Massachusetts Agencies

Part III in a Series on Short Sales

Articles from The Massachusetts Focus

Newsletter of Stewart Title Guaranty Company, Massachusetts Offices
Fall 2008, Volume 7, Number 4

Part III in a Series on Short Sales
by Craig J. Celli, Vice President and State Manager

Qualify the Lender

Not all lenders will accept short sales or discounted payoffs, especially if it would make more financial sense to foreclose. Some lenders, as a rule, never accept them. You may need to make a half dozen phone calls before you find the person responsible for handling short sales. You do not want to talk to the “real estate short sale” or “workout” department; you want the supervisor’s name, the name of the individual capable of making a decision. Some lenders will have formal short sale packets with documents unique to the lender’s requirements. If the lender accepts short sales, ask if they have a packet.

Call Question:

“Have you ever accepted a short payoff as a workout prior to a foreclosure?”

If the answer is:

“Yes” in any form; then reply:

“Thank you. I am currently in the process of compiling the proper documentation to submit to you for consideration. Do you have a short sale packet, or shall we submit our own documents? What address can I send this packet to at the end of this week? What is your direct line?”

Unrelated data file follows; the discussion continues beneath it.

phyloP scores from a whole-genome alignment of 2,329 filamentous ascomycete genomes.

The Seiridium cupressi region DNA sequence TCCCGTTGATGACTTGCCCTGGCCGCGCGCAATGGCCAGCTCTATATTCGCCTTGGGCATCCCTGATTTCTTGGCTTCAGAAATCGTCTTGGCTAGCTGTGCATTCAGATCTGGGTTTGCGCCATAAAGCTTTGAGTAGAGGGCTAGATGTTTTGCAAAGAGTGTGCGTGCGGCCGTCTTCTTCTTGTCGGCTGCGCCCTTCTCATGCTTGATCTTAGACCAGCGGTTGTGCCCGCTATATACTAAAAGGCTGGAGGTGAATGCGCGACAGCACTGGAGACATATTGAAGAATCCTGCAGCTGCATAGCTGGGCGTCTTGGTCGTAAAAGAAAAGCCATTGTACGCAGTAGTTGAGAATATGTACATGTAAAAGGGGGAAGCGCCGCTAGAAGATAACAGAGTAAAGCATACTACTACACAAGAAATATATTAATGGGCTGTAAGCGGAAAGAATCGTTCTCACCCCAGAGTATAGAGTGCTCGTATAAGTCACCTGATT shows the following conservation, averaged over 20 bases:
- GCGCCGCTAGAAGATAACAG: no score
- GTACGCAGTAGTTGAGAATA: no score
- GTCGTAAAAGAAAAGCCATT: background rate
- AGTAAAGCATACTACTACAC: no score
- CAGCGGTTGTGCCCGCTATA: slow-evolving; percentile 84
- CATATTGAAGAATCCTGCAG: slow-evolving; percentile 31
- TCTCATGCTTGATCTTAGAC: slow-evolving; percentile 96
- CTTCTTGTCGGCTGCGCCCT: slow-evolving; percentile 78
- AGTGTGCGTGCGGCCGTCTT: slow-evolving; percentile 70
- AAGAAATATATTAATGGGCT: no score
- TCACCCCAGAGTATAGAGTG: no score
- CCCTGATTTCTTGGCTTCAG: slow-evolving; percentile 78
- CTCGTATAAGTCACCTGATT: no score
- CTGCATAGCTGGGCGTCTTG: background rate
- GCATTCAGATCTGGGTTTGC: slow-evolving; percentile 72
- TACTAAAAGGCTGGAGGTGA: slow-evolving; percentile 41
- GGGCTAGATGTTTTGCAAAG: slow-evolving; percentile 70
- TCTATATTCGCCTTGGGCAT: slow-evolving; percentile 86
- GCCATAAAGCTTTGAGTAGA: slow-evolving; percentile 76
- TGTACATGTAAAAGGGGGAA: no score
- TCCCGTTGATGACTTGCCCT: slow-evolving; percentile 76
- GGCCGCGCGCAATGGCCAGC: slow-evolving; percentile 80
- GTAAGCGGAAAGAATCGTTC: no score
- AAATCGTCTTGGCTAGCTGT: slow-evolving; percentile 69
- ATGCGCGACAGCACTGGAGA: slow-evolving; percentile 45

“Maybe” in any form; then reply:

“I can definitely understand your hesitation. I actually have quite a bit of experience in this area. After meeting with the seller and appraising the house, I believe it would make more financial sense to take this property back now. (Add in any statistical backup you have acquired.) Would it be acceptable if I submitted the client’s documentation for you to consider?”

“Absolutely Not”; then reply:

Thank the person for their time, and consider other options.

Secure a Buyer at Once

Assuming that you have spoken to the lender, and that lender is inclined to accept the short sale, the next and most important ingredient is securing a buyer. Short sale transactions are extremely time-sensitive, and the lender will not be inclined to extend the deal if there are no buyers interested in the property. If you do not have a buyer, the goal is to price the house low enough to receive offers, but high enough so that when the bank sends out an appraiser, both match up. When an offer comes in, notify the lender immediately.